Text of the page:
Bridging the gap between Launchpad and Github


Ever the diplomat, I've been trying to figure out a way to use Launchpad yet keeping the people that dislike it happy.

It is based on two premises. If you disagree with them, you may as well stop reading now. (or, even better: tell me why)
  • Launchpad's bug tracker is preferable, or at least equal, to Github Issues.
  • Launchpad's merge proposals are identical to Github Pull Request 2.0's, with the exception of bug tracker integration.
First of all, the project uses Launchpad as a bug tracker, and Launchpad merge proposals as the mandatory code review for getting code into trunk. Launchpad trunk is constantly mirrored into a Github repository.

Launchpad users that want to develop the project pretend Github doesn't exist.

Github users that want to develop the project pretend Launchpad doesn't exist. They just fork the repository and make some changes, as they normally would. Once they want to get some code into trunk, they file a pull request, which is where the magic starts.

A bot creates an alternative merge proposal equivalent to the pull request. There are two options for doing that:
  • Grabbing the pull request diff
  • Using bzr-git to import the branch into git
(The latter is preferable because it preserves commit structure. The former is probably easier to implement and less hairy to implement/maintain due to impedance mismatches.)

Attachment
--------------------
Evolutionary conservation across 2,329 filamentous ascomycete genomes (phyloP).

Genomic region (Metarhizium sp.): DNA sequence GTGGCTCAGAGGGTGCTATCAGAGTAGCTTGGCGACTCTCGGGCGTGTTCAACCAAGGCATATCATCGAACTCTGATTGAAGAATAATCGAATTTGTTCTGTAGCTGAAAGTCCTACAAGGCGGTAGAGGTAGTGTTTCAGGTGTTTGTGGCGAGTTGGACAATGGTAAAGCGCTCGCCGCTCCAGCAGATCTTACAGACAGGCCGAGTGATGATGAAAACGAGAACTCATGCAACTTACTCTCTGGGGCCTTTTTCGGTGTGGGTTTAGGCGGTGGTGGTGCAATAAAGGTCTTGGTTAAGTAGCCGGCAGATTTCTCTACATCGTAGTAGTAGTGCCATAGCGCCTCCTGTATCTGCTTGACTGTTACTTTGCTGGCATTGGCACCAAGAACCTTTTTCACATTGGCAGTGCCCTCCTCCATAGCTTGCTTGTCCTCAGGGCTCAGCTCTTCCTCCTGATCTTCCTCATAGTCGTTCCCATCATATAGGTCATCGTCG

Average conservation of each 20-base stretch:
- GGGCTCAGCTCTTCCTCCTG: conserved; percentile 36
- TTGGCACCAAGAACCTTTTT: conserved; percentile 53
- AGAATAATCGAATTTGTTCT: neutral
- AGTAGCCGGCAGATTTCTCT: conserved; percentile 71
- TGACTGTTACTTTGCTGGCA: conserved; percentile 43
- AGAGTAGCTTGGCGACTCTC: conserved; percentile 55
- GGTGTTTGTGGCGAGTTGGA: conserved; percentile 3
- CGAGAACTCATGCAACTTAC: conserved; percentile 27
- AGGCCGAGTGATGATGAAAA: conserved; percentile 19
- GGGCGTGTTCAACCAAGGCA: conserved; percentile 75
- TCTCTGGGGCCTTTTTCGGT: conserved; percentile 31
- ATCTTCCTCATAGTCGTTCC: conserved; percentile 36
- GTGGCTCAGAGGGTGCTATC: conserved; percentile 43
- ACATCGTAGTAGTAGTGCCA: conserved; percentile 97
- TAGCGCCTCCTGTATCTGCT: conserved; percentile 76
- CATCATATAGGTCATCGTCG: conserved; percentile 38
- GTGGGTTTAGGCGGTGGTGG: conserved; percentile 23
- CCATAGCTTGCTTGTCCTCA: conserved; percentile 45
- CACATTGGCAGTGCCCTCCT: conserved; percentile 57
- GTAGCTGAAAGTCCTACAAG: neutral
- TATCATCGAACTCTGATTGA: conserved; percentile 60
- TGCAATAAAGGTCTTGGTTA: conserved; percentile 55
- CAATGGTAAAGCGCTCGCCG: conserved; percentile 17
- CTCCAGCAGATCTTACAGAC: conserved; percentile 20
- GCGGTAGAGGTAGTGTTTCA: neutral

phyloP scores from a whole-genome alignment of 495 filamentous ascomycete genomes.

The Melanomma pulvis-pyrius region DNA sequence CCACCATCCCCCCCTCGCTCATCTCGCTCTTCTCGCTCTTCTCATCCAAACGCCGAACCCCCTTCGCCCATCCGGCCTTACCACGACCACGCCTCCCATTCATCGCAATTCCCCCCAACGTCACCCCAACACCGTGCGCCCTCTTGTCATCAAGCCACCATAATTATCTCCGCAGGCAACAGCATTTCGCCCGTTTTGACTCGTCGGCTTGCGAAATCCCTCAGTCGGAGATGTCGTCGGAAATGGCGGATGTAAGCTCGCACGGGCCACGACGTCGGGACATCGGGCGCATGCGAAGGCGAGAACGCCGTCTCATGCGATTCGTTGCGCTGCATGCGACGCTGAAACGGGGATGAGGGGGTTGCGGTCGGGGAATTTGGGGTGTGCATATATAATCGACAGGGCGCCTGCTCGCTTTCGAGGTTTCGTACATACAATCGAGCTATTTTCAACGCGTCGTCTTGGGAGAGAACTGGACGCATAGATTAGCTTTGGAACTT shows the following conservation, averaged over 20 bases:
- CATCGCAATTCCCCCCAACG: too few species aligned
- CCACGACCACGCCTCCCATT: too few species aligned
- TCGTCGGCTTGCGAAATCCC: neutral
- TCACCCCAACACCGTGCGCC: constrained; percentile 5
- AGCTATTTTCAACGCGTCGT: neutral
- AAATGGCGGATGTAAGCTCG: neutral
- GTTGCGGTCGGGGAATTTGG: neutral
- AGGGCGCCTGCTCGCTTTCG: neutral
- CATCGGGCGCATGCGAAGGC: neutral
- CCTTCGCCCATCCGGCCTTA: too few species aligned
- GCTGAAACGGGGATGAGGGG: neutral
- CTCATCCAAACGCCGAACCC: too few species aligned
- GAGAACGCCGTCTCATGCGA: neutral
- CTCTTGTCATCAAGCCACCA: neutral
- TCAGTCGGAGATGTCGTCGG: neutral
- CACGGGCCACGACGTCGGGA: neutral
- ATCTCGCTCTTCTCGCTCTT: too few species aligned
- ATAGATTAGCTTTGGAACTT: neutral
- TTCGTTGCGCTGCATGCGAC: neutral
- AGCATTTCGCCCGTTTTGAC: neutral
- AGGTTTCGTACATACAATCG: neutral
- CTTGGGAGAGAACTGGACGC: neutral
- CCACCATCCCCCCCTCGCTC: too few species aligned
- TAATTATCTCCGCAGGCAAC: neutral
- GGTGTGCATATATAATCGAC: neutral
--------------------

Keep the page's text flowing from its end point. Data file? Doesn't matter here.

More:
Either way, a new branch is created with the same name as the Github branch. Ideally, the merge proposal is linked to the appropriate bug. That means the branch should contain information about the bug it relates to (possibly in the name, eg 54321-fixQuantumTransmogrifier), since, as far as I know, git has no equivalent to bzr commit's --fixes. The pull request gets a link to the merge proposal. All review-related work happens in Launchpad, not Github. Based on the second premise, this is acceptable.

The obvious problem here is that Github users can't really monitor what's going on in terms of development in Launchpadland and vice-versa. A solution may be to push more branches, but I dislike doing that. Perhaps using their respective APIs, the data can be syndicated into a common source. Ideas welcome.